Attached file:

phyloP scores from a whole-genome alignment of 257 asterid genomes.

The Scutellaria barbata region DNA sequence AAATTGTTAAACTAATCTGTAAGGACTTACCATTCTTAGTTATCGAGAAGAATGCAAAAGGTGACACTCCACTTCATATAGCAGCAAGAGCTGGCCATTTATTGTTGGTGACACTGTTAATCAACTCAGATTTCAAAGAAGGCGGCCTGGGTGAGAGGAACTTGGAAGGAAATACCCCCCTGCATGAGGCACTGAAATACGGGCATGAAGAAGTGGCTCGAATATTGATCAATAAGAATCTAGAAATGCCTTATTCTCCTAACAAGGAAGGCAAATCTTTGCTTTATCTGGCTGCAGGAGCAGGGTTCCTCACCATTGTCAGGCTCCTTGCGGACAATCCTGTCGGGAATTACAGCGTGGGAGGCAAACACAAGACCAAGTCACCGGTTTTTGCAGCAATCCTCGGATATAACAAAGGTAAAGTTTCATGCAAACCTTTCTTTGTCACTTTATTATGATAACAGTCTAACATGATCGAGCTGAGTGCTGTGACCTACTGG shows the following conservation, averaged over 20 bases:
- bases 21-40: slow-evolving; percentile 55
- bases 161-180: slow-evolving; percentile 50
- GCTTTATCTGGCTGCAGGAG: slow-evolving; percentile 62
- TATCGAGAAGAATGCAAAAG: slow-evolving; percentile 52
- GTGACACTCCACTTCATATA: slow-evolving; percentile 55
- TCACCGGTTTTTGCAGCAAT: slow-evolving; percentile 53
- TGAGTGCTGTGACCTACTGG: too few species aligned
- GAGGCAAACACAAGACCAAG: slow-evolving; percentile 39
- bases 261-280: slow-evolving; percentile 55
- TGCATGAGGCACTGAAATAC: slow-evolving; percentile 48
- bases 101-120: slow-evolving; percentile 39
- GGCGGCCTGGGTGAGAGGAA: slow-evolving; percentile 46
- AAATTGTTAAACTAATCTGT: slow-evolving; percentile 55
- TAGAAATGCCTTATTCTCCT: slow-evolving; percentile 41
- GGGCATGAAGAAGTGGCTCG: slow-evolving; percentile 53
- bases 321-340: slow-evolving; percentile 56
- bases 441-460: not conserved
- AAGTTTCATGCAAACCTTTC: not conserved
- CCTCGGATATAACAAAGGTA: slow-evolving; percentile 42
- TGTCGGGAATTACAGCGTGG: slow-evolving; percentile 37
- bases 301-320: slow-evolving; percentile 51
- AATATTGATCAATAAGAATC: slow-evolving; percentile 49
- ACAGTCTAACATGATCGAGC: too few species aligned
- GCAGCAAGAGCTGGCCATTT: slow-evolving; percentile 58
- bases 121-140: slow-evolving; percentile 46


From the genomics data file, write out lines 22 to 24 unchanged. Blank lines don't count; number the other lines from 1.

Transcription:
- TGTCGGGAATTACAGCGTGG: slow-evolving; percentile 37
- bases 301-320: slow-evolving; percentile 51
- AATATTGATCAATAAGAATC: slow-evolving; percentile 49